Fiction | Bronze Age | Horses | Suspense | Disability | Innovation
In Clio’s Bronze-age community on the island of Crete, a fervent adherence to religious rituals dictates every aspect of daily life. As a young teenager, Clio is apprenticing in the clay workshop operated by the women of her family but her heart lies with the horses that she and her father train. No longer able to ride her beloved horse Gray Girl after a hip-shattering accident, Clio is dismayed when her father leaves for overseas trade and an orphaned girl, with a visible interest in Clio’s horses, appears in the village. Tensions escalate when Clio spots potential invaders off the coast and the village’s spiritual leader decrees that a human sacrifice is necessary to protect the village from the marauders. Channeling wisdom imparted by her dead grandmother, Clio realizes that there are alternatives to some of the traditional customs. These innovations allow her to respect her culture while still saving her family and friends, resulting in a nail-biting conclusion.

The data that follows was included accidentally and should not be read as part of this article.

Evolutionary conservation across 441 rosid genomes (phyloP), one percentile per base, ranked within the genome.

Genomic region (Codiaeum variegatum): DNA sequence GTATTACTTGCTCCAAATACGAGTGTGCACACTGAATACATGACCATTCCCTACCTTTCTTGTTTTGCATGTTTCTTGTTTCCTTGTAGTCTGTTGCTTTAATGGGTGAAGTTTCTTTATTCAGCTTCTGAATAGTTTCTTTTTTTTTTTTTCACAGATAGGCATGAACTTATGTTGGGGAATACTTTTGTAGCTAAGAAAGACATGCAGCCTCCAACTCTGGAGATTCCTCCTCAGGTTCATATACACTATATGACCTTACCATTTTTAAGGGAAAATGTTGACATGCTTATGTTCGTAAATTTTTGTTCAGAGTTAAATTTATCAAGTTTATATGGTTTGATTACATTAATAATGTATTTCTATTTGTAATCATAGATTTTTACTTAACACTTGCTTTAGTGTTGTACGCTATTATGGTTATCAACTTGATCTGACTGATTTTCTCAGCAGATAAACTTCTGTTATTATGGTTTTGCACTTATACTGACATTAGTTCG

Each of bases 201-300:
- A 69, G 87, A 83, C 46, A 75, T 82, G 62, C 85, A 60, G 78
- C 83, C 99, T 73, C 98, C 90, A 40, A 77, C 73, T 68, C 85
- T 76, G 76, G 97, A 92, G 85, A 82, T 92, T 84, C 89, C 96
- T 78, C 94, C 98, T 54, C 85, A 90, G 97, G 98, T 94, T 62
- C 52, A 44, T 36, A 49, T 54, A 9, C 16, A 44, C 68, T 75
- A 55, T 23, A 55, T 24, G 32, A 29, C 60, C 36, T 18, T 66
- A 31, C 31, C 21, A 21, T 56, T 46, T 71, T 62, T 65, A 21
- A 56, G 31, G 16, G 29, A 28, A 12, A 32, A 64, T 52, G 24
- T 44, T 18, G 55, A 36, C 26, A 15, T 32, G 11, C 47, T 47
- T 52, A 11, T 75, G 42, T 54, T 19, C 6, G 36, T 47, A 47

Wendy Orr skillfully weaves a story that teaches as well as entertains: comprehensive historical information demonstrates how the villagers’ professions were intertwined, resulting in communities that were largely self-sufficient. In addition, the close association between the changing seasons and village tasks illustrates a relationship with nature less obvious in present times. The detailed descriptions of the environment allow readers to immerse themselves fully in the story’s setting.
Cuckoo’s Flight employs a writing style which alternates prose and narrative poetry. As such, it would be an excellent method of introducing diversity in narrative techniques. The title is highly recommended for readers who are entertained by historical fiction and adventure stories with unexpected endings.
—Robin Ahamedi is a library technician living in Ajax, Ontario.